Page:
OU takes the field at Oklahoma Memorial Stadium
The University of Oklahoma sponsors many collegiate sporting events in Norman. The school is well known for its football program, having won seven NCAA Division I National Football Championships. In addition, it has the best winning percentage of any Division I FBS team since the introduction of the AP Poll in 1936 and has played in four BCS National Championship Games since 1998.
During football season, the Oklahoma Sooners football program contributes significantly to Norman’s economy. During game day weekends, Norman sees an influx out of town traffic from all over the country with over 80,000 people routinely attending football games. Norman’s local businesses, especially areas around campus and Campus Corner, benefit greatly from the game day traffic alone. The program ranks in the top 10 of ESPN’s top college football money-makers with home games generating revenues at approximately $59 million and game day operating expenses at about $6.1 million.
In 1951 and 1994 its baseball team won the NCAA national championship, and the women’s softball team won the national championship in 2000, 2013, 2016, and 2017. The gymnastics teams have won four national championships since 2001.
Other university men’s sports include: basketball, cross country, golf, gymnastics, football, Ultimate Frisbee, tennis, track and field, and wrestling. The OU Sooners men’s hockey team competes in the American College Hockey Association, at the “club” level, but has yet to apply for higher-level play. Due to the lack of a rink in Norman, the team plays at the Blazers Ice Centre in south Oklahoma City. Women’s sports include: basketball, cross country, golf, gymnastics, football, Ultimate Frisbee, rowing, soccer, softball, tennis, track and field, and volleyball.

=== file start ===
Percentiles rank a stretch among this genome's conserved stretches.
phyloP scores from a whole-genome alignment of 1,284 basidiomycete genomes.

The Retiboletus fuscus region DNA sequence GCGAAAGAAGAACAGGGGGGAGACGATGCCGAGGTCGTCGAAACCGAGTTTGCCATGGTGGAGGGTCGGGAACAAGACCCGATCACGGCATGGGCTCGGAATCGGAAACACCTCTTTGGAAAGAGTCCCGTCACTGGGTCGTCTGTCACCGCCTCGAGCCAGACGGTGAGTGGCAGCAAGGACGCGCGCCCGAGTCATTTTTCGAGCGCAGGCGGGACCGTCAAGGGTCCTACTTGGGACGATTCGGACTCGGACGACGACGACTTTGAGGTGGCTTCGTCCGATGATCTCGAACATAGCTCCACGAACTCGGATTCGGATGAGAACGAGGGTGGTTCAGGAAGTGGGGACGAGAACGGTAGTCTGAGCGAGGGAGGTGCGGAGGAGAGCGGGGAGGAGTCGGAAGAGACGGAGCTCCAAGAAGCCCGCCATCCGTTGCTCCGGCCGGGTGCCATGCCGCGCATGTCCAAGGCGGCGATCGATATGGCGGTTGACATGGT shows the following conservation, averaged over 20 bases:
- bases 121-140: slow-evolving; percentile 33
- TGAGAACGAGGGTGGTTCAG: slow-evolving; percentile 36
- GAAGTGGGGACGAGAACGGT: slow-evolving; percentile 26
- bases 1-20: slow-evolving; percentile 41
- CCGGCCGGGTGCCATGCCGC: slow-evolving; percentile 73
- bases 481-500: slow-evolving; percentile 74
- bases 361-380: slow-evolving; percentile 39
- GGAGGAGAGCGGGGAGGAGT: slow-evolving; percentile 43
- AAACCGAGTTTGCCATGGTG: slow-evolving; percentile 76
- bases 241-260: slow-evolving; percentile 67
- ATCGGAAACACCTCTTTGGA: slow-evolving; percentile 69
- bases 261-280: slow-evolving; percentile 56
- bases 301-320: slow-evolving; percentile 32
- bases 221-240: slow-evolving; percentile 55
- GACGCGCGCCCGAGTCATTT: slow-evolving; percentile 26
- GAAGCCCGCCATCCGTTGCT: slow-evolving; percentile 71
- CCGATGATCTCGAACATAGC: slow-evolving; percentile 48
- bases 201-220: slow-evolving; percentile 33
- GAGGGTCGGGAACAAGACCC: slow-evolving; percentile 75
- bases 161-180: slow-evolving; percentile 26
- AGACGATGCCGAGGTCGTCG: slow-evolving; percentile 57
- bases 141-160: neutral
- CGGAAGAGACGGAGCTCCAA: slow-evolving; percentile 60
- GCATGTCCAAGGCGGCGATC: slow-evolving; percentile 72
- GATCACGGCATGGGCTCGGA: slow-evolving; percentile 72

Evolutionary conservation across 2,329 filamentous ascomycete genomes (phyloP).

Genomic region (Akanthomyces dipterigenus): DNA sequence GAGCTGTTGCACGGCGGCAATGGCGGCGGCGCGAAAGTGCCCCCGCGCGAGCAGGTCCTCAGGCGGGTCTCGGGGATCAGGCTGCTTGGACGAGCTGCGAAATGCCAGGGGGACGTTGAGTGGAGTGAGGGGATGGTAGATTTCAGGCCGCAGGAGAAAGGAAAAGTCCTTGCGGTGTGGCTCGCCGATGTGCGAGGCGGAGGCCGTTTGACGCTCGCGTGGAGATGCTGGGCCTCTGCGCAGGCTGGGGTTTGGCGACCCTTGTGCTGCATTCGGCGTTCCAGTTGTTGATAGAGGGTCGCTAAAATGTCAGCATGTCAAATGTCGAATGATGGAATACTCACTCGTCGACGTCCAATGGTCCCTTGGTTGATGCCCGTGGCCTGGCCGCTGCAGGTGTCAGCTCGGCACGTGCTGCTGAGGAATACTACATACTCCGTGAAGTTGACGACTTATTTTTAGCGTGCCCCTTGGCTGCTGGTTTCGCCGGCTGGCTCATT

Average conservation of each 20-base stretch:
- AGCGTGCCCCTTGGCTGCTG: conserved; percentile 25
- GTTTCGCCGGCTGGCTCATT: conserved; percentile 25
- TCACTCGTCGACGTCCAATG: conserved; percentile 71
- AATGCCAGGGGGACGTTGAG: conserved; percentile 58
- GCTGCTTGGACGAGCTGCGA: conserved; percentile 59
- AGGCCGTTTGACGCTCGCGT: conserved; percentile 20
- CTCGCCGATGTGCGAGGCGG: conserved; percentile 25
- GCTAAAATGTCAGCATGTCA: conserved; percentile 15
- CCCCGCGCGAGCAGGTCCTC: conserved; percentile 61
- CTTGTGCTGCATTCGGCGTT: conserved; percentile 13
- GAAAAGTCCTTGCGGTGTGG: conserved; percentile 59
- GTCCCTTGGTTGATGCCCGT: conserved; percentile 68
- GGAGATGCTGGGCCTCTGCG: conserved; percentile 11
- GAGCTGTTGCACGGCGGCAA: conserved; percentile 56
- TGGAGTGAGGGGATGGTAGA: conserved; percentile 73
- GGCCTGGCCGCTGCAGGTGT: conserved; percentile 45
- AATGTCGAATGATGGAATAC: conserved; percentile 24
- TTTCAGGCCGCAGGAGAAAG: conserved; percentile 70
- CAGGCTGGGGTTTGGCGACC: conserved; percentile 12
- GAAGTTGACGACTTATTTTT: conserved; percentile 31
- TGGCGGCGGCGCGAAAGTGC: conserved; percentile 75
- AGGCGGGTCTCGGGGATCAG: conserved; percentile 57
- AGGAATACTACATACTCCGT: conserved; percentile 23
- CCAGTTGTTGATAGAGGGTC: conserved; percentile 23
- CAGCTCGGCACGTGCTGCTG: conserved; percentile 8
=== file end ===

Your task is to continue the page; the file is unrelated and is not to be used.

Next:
The Golf Coaches Association of America (GCAA), a non-profit professional association of men’s collegiate golf coaches, is located in Norman.
The University of Oklahoma employs over 11,600 personnel across three campuses, making it a significant driver of Norman’s economy. The campus is a center for scientific and technological research, having contributed over $277 million to such programs in 2009.
Norman is also home of the National Weather Center, a cooperative research effort between the University of Oklahoma and the National Oceanic and Atmospheric Administration that houses a number of weather- and climate-related organizations; the city is also the location of the National Weather Museum & Science Center. As a result of this ongoing academic and public weather research, several private meteorological businesses are present in the city, including Weathernews Americas, Inc., Vieux and Associates, Inc., Verisk Analytics, Pivotal Weather, and DTN (formerly Weather Decision Technologies).
In addition to weather Norman is a center for other scientific ventures – public and private. The Oklahoma Geological Survey, which conducts geological research, and the Oklahoma Renewable Energy Council, which is a public-private alliance that fosters renewable energy technology with the aim of establishing more viable applications, make the city their home. SouthWest NanoTechnologies is a producer of single-walled carbon nanotubes. Bergey Windpower is a supplier of small wind turbines.
Other major employers in the city include Norman Regional Health System, Norman Public Schools, Johnson Controls, Griffin Memorial Hospital, Hitachi, Astellas Pharma Technologies, Albon Engineering, Xyant Technology, MSCI, SITEL, the United States Postal Service National Center for Employee Development, Sysco Corporation, and AT&T.
University North Park, a lifestyle center with planned development on over 12 million square feet (1.1 km2) of land, is on 24th Ave NW along the I-35 corridor between Robinson Street and Tecumseh Road. Begun in 2006, the project will feature 2 miles (3.2 km) of parks, offices, and high-end retail once completed.
In 2008, CNN’s Money Magazine ranked Norman as the sixth best small city within the United States to live in, the highest ranking of any city in Oklahoma.
In 2010, Norman became the 17th city in the United States to adopt a council resolution giving it status as a Fair Trade Town. The resolution states that the city of Norman supports the purchasing of goods from the local community; when goods cannot be purchased locally the city will support buying from producers abroad who meet Fair Trade standards. These standards include supporting quality of life in developing countries and planning for environmental sustainability.